The Lady Taverners rise again as Phoenix

Torbay Weekly

Maybe some of you saw the article in the Sunday Telegraph by Hayley Dixon telling of the utterly ruthless and unnecessary demise of the Lady Taverners brand, the very successful fundraising arm of the Lords Taverners.

It appears that this was done without extensive and careful discussion with the members.

The members, who since the 1980s, have raised more than £12 million to help disadvantaged, mentally and physically disabled children to have a sporting chance in life.

The Lady Taverners were launched in 1980 with Margaret Thatcher as member number one.

I had first become aware of the Lords Taverners in 1981, when I had my boat business in Barbados, and I met the lovely Fred Rumsey, who had a group of Taverners on one of his holiday trips to watch the cricket and have fun – and thanks to Fred, they hired my boats for the day.

Fred then introduced me to the legendary Captain Tony Swainson, who was then running the charity with only one or two members of staff from a couple of rooms in St James’s.

When I came back to the UK and became financial controller at Lord’s for the National Cricket Association, I was invited by Tony Swainson to join the Lady Taverners, and so I became member 209 in the mid-1980s.

It was the start of over 35 years of the most brilliant fun and the forging of unbreakable friendships.

When I started my own sports sponsorship, marketing and publicity agency, I was able to assist in the fundraising by introducing clients to sponsor events, including the Hall of Fame of Cricket sponsored by Guinness and The Mail on Sunday YOU Magazine (thanks to Harvey Mann), which gathered together 66 of the greatest ever cricketers to have played for England followed by an outstanding lunch at Lord’s.

Across the country the charity, and in particular The Lady Taverners, flourished with new regions being set up and all of them becoming big fundraising contributors.

I have sat on the Lady’s Council and was voted in as a trustee of the Lord’s Taverners charity by the membership, which I considered a great honour.

In 2009, I secured President Bill Clinton to come to London to speak at one of our events and Denise Horne, chairman of the Lady Taverners at the time, incredibly got the event sponsored – a huge achievement.

What is totally missed by the Lord’s Taverners arm of the charity, is that in my numerous discussions to secure President Clinton to come and support our event, is that he only agreed to come because it was a female charity raising funds for mentally and physically disabled children.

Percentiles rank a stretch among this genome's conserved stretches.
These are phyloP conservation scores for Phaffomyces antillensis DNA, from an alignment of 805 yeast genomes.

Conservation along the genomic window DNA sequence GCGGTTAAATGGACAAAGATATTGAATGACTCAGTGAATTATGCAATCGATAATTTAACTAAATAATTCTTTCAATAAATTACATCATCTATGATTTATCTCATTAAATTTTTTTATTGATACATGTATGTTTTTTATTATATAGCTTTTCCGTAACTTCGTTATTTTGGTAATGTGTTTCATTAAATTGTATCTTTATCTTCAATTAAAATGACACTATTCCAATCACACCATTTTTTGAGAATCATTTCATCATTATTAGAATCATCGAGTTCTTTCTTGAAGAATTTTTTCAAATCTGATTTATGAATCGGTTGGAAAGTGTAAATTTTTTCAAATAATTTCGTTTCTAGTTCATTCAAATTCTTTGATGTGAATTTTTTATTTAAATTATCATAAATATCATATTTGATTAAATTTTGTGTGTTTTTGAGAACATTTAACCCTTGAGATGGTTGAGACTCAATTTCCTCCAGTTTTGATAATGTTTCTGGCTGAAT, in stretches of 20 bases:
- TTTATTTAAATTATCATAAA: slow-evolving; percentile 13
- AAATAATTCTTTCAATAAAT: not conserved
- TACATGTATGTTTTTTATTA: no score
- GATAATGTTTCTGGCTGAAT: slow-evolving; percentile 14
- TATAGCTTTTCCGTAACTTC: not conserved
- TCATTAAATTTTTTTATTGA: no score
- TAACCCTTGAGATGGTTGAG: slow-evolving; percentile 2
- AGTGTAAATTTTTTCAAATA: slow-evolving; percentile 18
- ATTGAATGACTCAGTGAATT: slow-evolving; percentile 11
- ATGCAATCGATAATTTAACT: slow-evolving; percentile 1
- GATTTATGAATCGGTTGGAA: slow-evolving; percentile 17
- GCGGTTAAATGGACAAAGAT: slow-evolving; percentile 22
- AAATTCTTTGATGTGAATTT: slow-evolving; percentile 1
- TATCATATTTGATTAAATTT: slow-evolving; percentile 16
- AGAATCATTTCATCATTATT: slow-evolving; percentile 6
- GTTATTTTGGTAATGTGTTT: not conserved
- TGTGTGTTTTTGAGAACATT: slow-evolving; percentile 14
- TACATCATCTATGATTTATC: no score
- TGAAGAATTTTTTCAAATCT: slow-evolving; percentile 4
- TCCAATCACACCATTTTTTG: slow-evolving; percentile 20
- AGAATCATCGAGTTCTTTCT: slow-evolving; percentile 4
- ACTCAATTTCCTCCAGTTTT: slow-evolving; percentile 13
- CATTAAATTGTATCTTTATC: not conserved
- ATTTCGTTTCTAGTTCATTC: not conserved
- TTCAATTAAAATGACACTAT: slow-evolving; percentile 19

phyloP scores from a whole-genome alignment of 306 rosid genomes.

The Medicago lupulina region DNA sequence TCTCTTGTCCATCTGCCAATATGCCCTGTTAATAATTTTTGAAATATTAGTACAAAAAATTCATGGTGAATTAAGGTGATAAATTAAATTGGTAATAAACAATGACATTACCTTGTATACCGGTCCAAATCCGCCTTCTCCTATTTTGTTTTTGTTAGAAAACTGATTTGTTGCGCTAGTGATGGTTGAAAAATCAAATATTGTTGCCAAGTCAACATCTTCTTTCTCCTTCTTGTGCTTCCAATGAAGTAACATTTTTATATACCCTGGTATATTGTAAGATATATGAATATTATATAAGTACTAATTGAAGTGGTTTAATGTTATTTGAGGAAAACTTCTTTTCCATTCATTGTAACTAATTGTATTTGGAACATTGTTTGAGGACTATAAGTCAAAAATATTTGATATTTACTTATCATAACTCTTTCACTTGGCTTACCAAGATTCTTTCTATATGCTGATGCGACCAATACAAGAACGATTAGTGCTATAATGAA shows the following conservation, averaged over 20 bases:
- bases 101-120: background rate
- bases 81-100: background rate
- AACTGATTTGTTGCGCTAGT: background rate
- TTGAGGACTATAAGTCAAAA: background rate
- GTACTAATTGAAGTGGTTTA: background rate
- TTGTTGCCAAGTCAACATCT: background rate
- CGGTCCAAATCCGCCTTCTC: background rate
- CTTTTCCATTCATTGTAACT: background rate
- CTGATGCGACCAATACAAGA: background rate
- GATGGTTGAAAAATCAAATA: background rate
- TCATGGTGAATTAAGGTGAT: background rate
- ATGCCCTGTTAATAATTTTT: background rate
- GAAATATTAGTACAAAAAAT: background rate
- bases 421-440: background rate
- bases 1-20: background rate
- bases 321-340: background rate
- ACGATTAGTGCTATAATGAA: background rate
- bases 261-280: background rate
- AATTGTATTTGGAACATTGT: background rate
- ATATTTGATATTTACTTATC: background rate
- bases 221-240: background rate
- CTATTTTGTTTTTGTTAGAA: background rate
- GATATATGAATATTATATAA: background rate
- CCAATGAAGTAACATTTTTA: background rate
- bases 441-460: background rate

It was made clear that he would not come to support a cricket charity. He may have been a Rhodes scholar but he had no interest in cricket!

We sold out the tickets in 24 hours and obviously, it was a hugely successful event and raised a lot of money.

However, there is a dark side to everything, which I found out when I became a trustee.

At the time, the wonderful Baroness Rachael Heyhoe Flint was the Lady Taverners’ president. She was a truly exceptional woman.

It became clear that the Lord’s had been flagging the disbanding of the Lady Taverners on their agenda for some considerable time.

Maybe insecure about our success – who knows?

This was a red rag to Rachael and her eloquent protests were rarely treated with respect.

The last straw for me was the decision to sell our very valuable head office, adjacent to Buckingham Palace, which had been gifted to us, was sold without debate with the membership - are you starting to see a pattern? - in favour of renting in Central London... imagine the overheads.

So, I resigned. Rachael fought on and tried so hard against all the adversity up until her very sad passing.

Now the Lord’s have had their way and the Lady Taverners brand is no more – and hundreds have resigned.

But we are an indomitable bunch and thanks to a very special group have risen again as Phoenix Events, where we will stage fundraising events and chose a different charity to benefit from each one.

Our first was a week ago at Mosimann’s in London. It was a wonderful testament to the power of female friendship.